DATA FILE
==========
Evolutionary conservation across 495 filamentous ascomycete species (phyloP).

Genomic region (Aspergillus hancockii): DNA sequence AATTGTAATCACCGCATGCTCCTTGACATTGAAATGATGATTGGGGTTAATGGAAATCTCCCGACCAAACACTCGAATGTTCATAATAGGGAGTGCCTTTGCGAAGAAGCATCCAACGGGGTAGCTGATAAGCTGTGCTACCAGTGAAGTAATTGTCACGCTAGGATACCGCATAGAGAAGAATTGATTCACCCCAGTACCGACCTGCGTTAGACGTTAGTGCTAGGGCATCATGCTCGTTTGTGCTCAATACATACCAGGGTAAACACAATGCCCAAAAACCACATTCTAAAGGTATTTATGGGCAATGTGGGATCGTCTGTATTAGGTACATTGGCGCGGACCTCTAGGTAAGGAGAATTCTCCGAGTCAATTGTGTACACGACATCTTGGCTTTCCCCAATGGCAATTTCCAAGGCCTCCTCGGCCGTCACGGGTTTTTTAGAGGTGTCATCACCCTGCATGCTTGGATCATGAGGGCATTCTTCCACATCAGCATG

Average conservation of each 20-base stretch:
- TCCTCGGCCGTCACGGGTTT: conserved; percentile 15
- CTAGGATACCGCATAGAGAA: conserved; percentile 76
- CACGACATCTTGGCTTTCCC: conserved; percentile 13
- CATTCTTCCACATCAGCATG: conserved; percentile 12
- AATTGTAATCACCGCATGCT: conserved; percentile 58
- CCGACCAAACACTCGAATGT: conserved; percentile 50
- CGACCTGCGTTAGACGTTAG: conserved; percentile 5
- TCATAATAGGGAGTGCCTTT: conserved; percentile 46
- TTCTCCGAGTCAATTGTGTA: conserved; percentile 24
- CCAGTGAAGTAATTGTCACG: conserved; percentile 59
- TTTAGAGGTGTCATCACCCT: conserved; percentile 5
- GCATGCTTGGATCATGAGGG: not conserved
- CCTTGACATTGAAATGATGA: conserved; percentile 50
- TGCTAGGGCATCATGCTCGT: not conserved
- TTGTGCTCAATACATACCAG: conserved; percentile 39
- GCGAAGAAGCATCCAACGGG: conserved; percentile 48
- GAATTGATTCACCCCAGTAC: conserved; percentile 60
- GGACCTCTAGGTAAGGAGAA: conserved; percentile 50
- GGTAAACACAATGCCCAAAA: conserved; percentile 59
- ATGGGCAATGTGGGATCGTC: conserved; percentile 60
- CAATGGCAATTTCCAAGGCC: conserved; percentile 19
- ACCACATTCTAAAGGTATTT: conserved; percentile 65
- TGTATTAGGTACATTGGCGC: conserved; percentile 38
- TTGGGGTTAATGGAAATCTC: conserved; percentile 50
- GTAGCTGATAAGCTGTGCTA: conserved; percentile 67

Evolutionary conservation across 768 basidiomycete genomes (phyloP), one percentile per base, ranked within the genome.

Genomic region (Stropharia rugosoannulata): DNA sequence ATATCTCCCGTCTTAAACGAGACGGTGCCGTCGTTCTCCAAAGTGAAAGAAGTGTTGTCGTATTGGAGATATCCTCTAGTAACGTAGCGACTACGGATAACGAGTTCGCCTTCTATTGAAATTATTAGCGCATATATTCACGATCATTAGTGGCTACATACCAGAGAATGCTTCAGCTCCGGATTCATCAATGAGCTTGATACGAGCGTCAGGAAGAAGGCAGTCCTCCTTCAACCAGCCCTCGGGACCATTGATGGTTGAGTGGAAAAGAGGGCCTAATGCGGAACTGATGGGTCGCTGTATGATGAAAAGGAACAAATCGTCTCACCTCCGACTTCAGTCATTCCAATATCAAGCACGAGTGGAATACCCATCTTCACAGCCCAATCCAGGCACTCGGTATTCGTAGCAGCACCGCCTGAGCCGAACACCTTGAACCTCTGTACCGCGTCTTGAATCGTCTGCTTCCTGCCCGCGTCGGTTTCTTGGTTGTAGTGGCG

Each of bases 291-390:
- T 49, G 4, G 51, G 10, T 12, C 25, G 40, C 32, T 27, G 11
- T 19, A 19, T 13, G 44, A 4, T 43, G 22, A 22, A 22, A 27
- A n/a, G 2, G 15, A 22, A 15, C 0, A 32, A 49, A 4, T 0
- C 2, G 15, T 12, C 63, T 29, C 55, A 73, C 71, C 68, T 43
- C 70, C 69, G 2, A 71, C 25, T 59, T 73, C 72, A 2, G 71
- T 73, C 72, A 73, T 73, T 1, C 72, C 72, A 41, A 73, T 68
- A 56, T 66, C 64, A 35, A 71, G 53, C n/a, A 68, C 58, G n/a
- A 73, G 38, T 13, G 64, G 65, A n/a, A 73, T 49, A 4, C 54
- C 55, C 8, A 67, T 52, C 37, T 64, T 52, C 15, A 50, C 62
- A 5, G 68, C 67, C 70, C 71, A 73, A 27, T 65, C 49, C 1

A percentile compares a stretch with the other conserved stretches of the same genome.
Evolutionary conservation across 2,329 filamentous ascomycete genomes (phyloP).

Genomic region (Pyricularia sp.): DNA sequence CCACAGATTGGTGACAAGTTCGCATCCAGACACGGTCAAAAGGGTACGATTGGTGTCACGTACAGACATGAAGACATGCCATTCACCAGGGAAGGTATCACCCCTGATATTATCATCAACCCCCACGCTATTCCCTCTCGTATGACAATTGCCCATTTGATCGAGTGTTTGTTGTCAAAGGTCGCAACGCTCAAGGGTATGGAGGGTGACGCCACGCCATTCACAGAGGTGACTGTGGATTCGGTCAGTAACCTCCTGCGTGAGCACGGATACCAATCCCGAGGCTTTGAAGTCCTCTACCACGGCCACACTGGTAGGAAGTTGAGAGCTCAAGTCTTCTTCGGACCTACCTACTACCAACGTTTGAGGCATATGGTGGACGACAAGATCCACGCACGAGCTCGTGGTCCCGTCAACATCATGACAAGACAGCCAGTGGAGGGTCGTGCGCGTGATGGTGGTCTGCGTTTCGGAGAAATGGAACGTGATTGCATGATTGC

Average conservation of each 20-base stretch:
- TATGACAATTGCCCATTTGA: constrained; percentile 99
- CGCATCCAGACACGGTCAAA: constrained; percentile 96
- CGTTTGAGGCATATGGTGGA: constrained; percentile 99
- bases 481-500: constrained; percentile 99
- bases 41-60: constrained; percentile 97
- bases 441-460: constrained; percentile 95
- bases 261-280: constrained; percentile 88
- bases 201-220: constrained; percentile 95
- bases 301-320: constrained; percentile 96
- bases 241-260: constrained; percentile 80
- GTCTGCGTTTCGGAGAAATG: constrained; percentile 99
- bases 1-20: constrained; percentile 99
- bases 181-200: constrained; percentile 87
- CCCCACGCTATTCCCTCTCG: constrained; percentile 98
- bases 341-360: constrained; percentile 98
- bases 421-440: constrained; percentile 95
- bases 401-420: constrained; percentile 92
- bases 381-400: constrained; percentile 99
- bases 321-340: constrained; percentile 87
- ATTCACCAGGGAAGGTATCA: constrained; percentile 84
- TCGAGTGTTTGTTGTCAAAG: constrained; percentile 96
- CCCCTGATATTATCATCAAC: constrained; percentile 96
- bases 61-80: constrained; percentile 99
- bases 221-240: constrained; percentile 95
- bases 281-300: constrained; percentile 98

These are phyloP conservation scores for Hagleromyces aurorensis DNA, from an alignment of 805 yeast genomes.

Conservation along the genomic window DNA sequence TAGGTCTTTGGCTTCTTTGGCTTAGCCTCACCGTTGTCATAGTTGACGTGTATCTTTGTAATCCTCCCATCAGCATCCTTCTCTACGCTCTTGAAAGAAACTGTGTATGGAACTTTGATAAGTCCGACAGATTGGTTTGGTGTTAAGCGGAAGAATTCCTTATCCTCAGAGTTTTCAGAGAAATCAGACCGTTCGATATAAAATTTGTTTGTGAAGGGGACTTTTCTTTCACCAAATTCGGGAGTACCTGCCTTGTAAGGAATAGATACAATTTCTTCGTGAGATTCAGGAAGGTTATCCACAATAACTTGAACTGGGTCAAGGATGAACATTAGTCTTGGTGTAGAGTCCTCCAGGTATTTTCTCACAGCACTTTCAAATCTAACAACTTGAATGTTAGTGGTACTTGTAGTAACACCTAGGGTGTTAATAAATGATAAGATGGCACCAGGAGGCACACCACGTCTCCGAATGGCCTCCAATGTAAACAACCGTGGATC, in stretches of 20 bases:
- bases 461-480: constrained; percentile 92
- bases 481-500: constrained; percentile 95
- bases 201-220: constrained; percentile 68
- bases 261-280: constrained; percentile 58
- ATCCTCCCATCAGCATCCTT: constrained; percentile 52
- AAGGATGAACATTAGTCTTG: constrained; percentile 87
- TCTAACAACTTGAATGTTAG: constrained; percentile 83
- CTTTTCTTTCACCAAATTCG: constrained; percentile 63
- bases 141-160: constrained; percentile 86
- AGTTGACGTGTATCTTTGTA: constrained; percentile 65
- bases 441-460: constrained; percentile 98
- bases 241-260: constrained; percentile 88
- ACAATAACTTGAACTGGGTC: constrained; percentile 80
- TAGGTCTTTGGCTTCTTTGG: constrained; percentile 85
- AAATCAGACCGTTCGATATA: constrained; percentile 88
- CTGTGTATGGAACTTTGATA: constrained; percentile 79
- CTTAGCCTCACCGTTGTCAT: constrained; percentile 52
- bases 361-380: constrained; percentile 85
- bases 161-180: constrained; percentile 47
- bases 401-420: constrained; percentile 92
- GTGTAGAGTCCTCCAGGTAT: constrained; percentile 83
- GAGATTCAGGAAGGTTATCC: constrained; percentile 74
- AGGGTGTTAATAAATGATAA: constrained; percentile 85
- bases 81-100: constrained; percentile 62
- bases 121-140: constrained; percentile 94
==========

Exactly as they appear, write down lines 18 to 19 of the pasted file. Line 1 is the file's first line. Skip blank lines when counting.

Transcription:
- TTGTGCTCAATACATACCAG: conserved; percentile 39
- GCGAAGAAGCATCCAACGGG: conserved; percentile 48